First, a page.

Searching for subsidized housing in Minnesota, and knowing who qualifies for it, can be overwhelming. To make the process easier to understand, we have compiled a list of subsidized housing options that are not tied to specific buildings or properties, so you have more choices in where you live.
Keep in mind that to qualify for subsidized housing, you must fall within Minnesota’s income limits, and some programs have other requirements that must be met for assistance.
Section 8 Voucher
Section 8 vouchers allow you to pay rent on private, market-rate apartments. Landlords can accept or decline vouchers on a case-by-case basis, but you are not limited to where you can apply or live, unlike project-based Section 8 housing.
In general, expect to pay about 30% of your income in rent, while the housing authority backing the voucher will pay the remaining rent amount. One benefit of this program being tied to the renter rather than the unit is that if you move and still qualify for subsidized housing, the voucher can move with you.
Demand for Section 8 vouchers is high, so waiting lists can be long – between two and five years – or closed for much of the year. If you are interested in applying for a Section 8 voucher, contact the local housing authority to be added to the waitlist as soon as those lists are open.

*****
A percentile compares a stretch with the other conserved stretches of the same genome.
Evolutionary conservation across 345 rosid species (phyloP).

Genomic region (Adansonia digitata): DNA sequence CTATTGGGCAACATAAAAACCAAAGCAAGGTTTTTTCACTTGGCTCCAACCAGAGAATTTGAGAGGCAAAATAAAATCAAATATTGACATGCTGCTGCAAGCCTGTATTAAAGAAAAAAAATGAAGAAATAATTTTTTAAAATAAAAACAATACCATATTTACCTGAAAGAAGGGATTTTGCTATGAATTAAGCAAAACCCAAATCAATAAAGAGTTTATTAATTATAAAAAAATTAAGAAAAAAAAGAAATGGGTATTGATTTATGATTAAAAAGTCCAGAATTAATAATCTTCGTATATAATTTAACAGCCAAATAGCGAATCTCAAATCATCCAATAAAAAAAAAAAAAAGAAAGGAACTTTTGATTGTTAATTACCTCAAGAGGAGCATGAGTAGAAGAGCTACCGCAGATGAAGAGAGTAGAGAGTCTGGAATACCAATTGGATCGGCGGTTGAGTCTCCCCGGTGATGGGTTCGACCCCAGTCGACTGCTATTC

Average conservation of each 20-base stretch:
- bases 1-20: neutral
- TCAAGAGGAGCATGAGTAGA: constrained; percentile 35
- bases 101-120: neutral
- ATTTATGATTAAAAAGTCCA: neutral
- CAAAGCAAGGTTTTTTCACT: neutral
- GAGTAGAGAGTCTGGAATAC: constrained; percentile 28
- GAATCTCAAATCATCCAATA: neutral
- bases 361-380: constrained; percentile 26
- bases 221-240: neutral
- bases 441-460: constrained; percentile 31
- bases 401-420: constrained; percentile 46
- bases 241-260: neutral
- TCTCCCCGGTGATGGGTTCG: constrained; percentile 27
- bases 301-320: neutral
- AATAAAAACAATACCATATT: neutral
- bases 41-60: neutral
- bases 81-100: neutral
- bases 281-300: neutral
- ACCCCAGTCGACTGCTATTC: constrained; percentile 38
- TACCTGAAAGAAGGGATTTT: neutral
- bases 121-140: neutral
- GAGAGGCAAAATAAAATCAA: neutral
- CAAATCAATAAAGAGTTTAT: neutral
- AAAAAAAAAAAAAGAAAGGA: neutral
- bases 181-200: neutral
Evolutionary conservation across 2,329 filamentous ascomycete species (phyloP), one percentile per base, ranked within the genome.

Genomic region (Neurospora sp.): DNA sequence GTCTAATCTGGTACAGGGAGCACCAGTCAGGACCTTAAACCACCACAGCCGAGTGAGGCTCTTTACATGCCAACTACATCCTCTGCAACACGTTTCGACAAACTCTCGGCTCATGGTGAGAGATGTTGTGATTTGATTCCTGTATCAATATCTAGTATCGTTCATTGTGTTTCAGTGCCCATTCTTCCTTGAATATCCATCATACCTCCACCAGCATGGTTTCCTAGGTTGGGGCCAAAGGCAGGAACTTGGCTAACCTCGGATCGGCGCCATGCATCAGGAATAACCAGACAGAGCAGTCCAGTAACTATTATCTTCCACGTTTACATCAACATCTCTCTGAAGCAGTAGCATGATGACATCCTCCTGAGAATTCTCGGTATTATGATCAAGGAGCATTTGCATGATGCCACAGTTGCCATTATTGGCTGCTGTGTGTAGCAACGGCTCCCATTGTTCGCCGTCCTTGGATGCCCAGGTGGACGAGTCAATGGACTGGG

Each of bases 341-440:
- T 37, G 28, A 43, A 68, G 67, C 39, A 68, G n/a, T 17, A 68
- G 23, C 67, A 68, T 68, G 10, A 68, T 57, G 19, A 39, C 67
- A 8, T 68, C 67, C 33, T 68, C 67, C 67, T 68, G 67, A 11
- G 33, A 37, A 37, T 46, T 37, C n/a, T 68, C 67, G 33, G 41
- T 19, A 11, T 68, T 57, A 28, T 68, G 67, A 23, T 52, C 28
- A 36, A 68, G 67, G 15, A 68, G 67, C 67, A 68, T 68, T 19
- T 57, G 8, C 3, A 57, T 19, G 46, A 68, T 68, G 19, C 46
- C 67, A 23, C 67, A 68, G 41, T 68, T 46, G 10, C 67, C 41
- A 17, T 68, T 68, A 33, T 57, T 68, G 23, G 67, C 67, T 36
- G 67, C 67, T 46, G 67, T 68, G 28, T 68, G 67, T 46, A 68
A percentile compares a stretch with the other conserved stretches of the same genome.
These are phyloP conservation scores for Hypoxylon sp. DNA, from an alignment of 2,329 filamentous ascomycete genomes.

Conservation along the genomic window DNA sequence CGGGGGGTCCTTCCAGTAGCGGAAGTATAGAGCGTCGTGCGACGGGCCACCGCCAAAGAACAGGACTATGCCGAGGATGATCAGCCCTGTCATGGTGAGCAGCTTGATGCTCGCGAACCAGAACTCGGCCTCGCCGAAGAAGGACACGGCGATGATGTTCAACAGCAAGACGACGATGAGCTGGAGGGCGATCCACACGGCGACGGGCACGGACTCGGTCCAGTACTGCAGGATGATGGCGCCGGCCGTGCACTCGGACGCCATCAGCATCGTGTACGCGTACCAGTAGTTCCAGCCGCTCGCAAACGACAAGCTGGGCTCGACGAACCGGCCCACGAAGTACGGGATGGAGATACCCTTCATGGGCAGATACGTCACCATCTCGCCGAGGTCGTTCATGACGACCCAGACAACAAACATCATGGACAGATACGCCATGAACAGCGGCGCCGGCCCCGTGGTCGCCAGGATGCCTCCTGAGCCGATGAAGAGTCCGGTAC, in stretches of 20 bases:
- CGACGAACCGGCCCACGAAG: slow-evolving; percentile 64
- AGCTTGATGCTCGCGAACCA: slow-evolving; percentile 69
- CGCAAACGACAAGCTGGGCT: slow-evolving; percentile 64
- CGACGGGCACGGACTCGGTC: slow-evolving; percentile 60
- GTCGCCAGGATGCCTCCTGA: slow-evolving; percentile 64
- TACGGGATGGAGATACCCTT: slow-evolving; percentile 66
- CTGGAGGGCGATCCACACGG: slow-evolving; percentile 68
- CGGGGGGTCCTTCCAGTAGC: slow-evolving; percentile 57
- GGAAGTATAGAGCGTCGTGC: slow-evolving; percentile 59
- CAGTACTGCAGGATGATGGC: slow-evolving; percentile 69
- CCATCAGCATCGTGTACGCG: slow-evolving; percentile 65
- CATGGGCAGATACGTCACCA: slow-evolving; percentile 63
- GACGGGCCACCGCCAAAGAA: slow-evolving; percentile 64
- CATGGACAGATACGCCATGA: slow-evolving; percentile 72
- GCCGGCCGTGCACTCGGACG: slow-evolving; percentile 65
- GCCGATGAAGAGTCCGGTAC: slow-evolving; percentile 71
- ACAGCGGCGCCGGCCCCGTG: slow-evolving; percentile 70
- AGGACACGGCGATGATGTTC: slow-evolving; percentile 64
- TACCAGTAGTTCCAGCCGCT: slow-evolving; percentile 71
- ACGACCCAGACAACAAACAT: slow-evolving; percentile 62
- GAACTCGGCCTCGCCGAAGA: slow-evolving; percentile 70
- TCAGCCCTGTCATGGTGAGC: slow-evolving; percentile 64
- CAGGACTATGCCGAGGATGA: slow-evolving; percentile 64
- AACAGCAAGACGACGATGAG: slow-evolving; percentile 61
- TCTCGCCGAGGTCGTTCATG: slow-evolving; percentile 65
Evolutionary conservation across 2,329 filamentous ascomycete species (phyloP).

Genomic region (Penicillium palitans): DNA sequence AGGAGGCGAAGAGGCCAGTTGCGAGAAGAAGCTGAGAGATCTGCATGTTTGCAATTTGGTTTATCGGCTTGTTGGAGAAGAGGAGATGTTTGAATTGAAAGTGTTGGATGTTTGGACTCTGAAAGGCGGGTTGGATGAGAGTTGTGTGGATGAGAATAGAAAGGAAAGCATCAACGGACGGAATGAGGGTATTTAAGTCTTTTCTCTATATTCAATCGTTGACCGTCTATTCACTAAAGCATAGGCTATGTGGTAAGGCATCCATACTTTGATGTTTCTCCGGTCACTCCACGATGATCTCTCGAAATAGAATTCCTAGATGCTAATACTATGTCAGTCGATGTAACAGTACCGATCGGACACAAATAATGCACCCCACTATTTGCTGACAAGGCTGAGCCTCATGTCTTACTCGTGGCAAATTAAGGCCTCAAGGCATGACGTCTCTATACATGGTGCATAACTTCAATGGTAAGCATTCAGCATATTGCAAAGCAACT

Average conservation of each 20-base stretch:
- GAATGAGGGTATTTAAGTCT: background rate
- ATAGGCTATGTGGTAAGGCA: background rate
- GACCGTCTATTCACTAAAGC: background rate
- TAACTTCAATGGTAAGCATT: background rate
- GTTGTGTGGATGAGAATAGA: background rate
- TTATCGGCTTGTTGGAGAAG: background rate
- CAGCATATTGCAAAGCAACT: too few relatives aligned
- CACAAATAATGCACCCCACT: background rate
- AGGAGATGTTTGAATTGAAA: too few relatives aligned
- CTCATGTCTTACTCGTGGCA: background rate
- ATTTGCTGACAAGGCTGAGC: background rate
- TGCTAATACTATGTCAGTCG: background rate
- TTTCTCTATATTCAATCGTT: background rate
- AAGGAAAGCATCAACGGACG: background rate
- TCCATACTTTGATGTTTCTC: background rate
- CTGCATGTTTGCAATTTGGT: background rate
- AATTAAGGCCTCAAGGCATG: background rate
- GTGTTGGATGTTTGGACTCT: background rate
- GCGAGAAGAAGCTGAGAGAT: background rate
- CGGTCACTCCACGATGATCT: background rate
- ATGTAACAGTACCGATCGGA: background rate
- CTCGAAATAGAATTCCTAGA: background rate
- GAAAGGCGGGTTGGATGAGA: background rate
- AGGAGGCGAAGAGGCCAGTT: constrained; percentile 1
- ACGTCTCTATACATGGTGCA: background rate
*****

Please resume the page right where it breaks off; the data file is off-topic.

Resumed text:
Section 42, or the Low Income Housing Tax Credit, incentivizes developers to provide affordable housing options to lower-income renters who would otherwise be unable to afford them. This program uses median household income figures calculated by the U.S. Department of Housing and Urban Development (HUD) to set affordable rent prices for qualified renters based on family size, income, and location.
Want to learn more? Check out our in-depth breakdown on Section 42 housing.
HTF rental assistance
The Housing Trust Fund (HTC) rental assistance program is a temporary housing subsidy specifically for High Priority Homeless individuals and families as assessed by the local Coordinated Entry system. Similar to the Section 8 voucher, the HTF program gives you the choice of where to live and you can expect to pay about 30% of your monthly income in rent.
HTF assistance is an option for some people who are on waitlists for Section 8 or similar housing, but you must be referred by the Coordinated Entry system.
Bridges rental assistance
If you or an adult in your family has a serious mental illness, the Brides program is available to help. Similar to HTF, Bridges is designed to assist with housing costs while you are on a waitlist for programs such as Section 8.
Between 30% and 40% of your monthly income will go towards rent in the Bridges program, but there are no limits on the home or apartment you choose as long as the landlord accepts your application.
Because this program is designed to be used as temporary assistance, as soon as the Section 8 waitlist opens, you must get on it. To apply for Bridges, contact your local housing authority.
Reach out to REE for More Information
This list is not exhaustive, so if you have more questions about subsidized housing and or your particular situation, contact your local housing authority. For more information about subsidy-eligible Real Estate Equities rentals, get in touch with us today! And if you want to get a head start, check out our listings of affordable apartments.